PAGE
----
Sparkling wines in America like Craccioli Cellars 2007 Cuvee Nature or Lady Edythe Reserve Brut by Frank Family Vineyards are made in the exact same process as traditional Champagne.
Winemakers use the traditional method all over the world- the US, Italy, and other parts of France. The process is the same, the variety of grapes is the same but they don’t make the cut to be called Champagne.
On the face of it, it might seem unfair to all the winemakers who don’t live in Champagne. Why does the location of origin matter so much after all?
It is imperative that the reputation is based around ancestry and tradition. But the level of quality that comes from the Champagne, France can not be dismissed as a significant difference occurs because of the soil.
The soil and therefore the grapes in Champagne have a natural advantage over all the other parts of the world. The climate there is perfect to raise the ideal acidic, mineral-rich grapes that go into making an ideal bottle of champagne.
As far as the price is concerned, Champagne is notoriously expensive. This is because the process of making is clearly extremely labor extensive. It’s as extensive and patience-demanding as multiple years of cultivation followed by more years of aging and fermentation, with each bottle worked upon separately. All in all, it can take up to 30 years to get the perfect bottle ready. Considering that time is money, it is only fair that all that effort and endurance demand a higher price.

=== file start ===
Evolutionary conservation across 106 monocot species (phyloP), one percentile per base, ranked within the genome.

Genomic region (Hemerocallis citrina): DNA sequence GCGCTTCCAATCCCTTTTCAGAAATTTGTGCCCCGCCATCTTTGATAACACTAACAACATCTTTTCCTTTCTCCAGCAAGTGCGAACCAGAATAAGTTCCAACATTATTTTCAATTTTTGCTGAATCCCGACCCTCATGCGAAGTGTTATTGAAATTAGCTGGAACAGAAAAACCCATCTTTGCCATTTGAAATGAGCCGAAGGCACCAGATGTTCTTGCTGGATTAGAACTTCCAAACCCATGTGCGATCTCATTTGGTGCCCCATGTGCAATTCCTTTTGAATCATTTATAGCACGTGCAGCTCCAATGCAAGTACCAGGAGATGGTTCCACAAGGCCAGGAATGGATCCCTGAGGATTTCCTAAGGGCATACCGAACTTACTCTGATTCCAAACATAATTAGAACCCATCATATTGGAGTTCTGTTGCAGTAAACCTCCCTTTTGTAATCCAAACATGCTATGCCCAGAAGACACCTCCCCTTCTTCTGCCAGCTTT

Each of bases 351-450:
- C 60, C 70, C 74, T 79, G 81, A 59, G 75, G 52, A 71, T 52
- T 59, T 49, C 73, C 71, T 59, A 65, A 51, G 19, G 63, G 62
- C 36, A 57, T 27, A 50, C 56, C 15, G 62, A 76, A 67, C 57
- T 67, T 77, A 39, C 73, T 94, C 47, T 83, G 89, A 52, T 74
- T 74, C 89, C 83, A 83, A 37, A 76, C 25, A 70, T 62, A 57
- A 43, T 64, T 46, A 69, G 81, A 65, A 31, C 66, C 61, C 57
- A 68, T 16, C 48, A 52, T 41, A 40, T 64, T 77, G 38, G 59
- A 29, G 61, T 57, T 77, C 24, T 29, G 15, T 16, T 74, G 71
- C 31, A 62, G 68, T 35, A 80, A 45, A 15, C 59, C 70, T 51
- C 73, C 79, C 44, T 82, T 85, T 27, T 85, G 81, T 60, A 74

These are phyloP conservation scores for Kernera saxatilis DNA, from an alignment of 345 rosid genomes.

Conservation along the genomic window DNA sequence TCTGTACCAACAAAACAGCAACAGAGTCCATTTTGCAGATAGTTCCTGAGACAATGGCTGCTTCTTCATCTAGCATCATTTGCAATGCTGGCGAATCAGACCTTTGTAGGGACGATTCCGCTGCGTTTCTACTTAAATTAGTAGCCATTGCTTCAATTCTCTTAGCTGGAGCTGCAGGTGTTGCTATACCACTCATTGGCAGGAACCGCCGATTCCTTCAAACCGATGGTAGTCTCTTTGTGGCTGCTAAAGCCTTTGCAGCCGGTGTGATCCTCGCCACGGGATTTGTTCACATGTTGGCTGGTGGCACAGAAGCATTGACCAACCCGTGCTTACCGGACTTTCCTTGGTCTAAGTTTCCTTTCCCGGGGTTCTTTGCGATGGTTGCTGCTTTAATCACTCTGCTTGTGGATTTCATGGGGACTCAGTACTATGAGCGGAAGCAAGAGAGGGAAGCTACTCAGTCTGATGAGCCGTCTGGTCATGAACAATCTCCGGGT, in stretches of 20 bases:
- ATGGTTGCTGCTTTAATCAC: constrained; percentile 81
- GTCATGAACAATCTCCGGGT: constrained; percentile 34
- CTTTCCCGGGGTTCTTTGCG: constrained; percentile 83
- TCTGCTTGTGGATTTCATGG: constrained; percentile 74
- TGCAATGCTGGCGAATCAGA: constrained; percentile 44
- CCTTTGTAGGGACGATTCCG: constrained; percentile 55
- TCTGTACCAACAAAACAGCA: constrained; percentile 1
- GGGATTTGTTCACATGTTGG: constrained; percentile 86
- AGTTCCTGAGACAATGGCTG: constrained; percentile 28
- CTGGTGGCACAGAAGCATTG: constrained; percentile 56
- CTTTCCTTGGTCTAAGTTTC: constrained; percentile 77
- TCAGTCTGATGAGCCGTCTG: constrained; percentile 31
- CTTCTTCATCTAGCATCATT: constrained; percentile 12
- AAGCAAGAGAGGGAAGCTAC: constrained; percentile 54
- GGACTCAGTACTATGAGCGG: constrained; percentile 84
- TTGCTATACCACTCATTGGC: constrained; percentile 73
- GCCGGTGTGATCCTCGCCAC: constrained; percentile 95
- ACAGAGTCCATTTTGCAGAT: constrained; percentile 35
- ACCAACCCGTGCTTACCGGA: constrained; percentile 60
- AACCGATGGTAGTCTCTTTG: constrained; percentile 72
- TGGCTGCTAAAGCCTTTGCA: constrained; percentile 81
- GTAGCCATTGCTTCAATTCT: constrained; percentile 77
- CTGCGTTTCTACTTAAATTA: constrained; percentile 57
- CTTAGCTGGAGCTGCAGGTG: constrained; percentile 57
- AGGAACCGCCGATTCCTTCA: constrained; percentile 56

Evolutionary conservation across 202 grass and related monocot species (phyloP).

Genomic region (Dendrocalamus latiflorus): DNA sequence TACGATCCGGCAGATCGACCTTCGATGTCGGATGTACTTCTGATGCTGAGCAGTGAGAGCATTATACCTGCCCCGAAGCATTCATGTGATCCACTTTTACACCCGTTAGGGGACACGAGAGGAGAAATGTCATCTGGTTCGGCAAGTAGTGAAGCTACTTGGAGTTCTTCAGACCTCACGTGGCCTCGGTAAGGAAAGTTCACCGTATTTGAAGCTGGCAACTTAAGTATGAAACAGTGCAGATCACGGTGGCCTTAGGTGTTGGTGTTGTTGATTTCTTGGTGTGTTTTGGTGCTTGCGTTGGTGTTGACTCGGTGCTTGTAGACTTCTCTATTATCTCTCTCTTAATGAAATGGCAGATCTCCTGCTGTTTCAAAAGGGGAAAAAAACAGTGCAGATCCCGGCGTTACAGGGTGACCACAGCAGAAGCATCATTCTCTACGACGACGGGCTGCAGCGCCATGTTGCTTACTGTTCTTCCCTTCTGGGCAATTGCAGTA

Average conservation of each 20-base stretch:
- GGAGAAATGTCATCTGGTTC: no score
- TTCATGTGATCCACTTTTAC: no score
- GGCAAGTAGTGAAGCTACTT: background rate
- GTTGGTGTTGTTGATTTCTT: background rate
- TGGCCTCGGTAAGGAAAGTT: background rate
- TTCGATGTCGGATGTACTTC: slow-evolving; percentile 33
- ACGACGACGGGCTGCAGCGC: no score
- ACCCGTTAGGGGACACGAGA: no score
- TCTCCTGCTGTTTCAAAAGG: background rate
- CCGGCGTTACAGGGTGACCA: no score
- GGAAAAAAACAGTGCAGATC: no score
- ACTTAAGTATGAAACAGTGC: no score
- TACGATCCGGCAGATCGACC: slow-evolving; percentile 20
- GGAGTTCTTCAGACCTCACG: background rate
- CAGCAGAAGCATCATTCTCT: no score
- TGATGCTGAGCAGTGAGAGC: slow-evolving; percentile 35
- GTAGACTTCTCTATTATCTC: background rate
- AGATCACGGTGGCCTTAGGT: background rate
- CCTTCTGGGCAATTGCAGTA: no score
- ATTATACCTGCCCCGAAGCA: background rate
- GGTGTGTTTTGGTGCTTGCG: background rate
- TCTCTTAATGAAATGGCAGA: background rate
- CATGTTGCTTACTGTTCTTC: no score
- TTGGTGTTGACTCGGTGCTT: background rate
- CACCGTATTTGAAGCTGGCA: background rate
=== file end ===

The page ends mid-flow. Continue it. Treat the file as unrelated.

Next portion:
The major takeaway is that Champagne has indubitably earned a reputation. And that is justified by the time-consuming, rigorous guidelines followed and started by the winemakers in Champagne, France. However, there are a lot of other sparkling wines that are worth spending on and exploring.
Sparkling wines can cost anywhere about $20 whereas the lowest non-vintage Champagne will cost nowhere less than $50. Ergo if you want to enjoy a Champagne experience with tightened purse strings, just check your wine’s label for the method of preparation. If it followed the traditional method or Methode Champenoise, you are getting almost the same experience.
Having said that, the age-old widely loved celebratory drink isn’t so famous for no reason. The actual Champagne is absolutely worth trying, at least once and you should never refuse a glass offered at the next party.